Join our #LettersforMigrants Campaign!

Brunei guys

Do you care about migrant worker rights, but aren’t sure what you can do to help? Are you a migrant but feel that no one has heard your story?


We’ve all seen disturbing news stories about the abuse of migrant workers. How many left their homes for better lives, only to be exploited, or even trafficked, abroad. It’s a hard life to be sure, but their story shouldn’t stop at abuse.


If we want to make it morally unacceptable to mistreat migrants, we have to change the narrative, to show that we—people like you and me—care about them and are willing to speak out about how they’ve positively impacted our lives. At the same time, we need migrant workers to speak about their lived truths, to fill in the gaps that the media and reports may miss. We need to bring these voices together in solidarity to make real change.


Regardless of what country we live in, we all know migrant workers. Maybe she’s a Filipina who cleans your friend’s house, a Cambodian motorbike driver who takes you to work, a Myanmar woman who waits tables at the restaurant down the street. Maybe she’s your mom. Or maybe she’s you.


With the goal of uniting the voices of migrants and the public, we’ve launched a campaign called #LettersforMigrants. Simply put, we aim to build public support for migrants’ well-being, showing that they’re human beings who deserve to be treated well. Once we’ve collected several letters, we’re going to deliver them to local NGOs across Asia that work with migrant communities.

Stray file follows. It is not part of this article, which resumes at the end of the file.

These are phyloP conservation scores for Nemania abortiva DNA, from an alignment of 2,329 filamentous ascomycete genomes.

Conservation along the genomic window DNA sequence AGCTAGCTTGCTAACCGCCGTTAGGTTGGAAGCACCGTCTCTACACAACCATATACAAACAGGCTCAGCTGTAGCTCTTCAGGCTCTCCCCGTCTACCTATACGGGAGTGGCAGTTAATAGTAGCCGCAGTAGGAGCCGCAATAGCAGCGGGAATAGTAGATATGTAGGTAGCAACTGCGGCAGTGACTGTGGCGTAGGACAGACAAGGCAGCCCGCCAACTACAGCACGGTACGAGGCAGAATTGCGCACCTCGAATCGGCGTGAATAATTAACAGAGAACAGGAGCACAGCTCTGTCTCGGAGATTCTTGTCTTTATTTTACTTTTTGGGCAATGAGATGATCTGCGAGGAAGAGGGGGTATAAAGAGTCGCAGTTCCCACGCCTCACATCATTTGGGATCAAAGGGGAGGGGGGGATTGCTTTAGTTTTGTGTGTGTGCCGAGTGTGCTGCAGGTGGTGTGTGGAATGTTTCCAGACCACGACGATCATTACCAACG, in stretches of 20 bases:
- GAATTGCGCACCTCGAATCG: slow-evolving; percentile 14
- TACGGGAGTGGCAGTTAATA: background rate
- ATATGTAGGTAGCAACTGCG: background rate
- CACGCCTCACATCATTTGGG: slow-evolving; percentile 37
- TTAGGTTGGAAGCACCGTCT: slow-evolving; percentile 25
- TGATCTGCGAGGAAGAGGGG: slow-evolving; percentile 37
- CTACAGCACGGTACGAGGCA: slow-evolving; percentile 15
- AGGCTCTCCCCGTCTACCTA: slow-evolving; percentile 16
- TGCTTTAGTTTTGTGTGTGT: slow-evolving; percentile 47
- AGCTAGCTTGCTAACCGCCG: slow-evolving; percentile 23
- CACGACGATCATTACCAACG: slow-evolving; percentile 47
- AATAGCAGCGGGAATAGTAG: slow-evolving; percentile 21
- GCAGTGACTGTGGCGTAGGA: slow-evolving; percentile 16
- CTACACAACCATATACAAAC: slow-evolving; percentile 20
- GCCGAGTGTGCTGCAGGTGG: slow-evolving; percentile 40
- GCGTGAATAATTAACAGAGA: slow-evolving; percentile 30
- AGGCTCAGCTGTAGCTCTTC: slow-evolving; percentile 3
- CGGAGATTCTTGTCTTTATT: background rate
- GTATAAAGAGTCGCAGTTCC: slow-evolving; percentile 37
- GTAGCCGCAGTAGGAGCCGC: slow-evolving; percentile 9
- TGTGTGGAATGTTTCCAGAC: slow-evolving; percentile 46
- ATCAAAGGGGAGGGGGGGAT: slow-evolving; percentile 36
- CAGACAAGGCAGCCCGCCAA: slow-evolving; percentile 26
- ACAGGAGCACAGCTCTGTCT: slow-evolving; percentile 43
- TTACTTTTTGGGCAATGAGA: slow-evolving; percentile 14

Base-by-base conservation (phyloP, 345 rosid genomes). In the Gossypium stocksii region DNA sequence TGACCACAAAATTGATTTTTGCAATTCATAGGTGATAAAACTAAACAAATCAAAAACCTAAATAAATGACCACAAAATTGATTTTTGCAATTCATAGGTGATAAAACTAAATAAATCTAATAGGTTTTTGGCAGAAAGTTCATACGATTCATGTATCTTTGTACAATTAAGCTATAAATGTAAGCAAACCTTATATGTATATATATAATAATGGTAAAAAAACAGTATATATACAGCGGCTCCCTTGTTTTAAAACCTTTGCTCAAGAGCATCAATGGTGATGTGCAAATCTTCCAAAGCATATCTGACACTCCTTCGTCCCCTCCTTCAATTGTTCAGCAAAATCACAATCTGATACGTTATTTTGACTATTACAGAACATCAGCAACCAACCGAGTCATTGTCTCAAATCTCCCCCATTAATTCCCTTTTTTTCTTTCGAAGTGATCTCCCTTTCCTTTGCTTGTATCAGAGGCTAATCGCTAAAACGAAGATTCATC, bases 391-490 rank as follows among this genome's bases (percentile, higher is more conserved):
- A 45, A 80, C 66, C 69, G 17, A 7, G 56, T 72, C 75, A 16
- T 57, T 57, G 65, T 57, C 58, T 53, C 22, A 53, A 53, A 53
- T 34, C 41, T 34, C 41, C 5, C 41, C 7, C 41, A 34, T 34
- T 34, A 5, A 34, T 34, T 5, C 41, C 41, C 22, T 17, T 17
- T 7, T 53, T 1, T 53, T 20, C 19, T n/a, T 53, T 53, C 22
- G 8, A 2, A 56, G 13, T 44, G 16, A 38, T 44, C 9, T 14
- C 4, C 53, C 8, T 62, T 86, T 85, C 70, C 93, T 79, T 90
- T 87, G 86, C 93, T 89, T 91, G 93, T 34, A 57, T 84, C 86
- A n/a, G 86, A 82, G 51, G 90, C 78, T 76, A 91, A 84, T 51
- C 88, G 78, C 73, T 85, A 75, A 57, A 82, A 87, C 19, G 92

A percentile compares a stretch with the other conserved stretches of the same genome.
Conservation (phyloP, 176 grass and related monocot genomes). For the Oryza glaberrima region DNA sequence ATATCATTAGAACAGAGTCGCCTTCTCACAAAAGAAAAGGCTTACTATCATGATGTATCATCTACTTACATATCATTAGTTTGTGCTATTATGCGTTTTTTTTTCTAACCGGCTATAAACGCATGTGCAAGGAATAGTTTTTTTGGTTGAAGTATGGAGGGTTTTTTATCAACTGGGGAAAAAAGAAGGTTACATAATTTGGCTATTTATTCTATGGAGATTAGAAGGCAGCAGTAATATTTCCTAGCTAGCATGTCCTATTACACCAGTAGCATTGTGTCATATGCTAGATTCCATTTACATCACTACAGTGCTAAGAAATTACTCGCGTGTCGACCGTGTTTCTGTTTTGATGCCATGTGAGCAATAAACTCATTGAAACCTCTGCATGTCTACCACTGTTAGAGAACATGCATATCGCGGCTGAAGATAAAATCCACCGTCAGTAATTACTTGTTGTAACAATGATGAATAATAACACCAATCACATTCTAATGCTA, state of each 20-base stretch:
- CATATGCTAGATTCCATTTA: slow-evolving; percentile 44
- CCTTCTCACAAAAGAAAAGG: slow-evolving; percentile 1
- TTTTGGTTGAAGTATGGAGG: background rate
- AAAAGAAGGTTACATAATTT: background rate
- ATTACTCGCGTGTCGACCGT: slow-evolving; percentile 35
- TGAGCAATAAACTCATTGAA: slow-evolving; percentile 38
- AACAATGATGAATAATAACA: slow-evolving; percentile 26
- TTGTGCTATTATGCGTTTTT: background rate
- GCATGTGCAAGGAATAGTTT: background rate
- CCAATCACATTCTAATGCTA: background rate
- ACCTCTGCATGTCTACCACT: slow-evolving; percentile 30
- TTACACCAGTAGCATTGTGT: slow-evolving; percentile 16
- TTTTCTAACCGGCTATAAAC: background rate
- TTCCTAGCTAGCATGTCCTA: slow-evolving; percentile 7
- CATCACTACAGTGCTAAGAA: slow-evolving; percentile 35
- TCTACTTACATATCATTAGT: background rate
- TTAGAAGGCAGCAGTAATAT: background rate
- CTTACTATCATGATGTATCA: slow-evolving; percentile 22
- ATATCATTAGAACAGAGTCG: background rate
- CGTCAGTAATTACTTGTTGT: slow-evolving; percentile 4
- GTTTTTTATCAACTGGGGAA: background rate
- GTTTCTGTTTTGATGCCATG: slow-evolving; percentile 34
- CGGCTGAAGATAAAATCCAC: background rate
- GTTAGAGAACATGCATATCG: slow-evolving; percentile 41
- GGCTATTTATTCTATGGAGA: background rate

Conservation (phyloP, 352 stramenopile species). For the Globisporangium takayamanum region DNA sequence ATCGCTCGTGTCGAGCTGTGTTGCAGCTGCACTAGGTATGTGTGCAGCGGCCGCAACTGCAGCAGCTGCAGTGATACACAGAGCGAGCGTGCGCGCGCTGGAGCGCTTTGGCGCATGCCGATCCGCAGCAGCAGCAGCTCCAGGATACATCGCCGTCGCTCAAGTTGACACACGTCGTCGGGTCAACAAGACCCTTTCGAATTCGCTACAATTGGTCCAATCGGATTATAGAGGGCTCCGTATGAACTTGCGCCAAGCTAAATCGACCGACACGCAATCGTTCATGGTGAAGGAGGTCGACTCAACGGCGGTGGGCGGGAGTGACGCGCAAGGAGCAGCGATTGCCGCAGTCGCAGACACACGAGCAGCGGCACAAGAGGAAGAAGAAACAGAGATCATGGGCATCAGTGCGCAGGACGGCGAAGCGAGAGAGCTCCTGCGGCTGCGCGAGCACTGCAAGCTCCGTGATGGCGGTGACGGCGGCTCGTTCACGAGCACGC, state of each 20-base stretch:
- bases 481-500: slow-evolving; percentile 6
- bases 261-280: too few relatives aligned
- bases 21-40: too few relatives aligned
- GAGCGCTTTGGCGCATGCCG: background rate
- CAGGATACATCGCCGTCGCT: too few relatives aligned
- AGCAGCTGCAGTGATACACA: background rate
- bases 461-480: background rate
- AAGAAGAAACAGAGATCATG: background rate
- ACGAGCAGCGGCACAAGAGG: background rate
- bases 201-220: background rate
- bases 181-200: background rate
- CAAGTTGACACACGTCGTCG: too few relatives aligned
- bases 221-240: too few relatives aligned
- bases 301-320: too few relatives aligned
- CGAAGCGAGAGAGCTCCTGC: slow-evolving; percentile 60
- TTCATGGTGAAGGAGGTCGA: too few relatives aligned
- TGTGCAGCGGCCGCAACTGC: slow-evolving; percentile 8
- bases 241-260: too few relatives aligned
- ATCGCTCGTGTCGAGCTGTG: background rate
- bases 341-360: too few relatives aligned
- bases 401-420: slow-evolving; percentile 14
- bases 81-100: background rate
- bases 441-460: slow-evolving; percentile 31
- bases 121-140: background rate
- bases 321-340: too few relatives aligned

post card 8


Here’s how YOU can add your voice:


Send your letters to [email protected] and we’ll post them on our Medium page.


Ideas for letters:
1. Personal stories if you have a connection to migration (e.g. a friend or family member who has migrated)
2. An open letter if you just want to express your support to migrant communities
3. If you are a migrant, a letter about your experience or a message to the migrant worker community


To make this more creative, we’re looking for:
• Short letters around 400 words + a photo of yourself holding a white piece of paper that has a short, powerful quote from your letter written on it
• Letters can be in any Asian language (bonus points if you can do this!) or English


And if you’re a superstar:
• An audio recording of you reading your letter OR
• A video recording (can be done with your phone) reading your letter

We all have a role to play in creating social change. Writing a letter of support is a simple, easy action you can do, and you never know how it will brighten someone’s day!

From the Regional COMMIT Youth Forum to my COMMIT-ment


By Ngoc Thi Minh To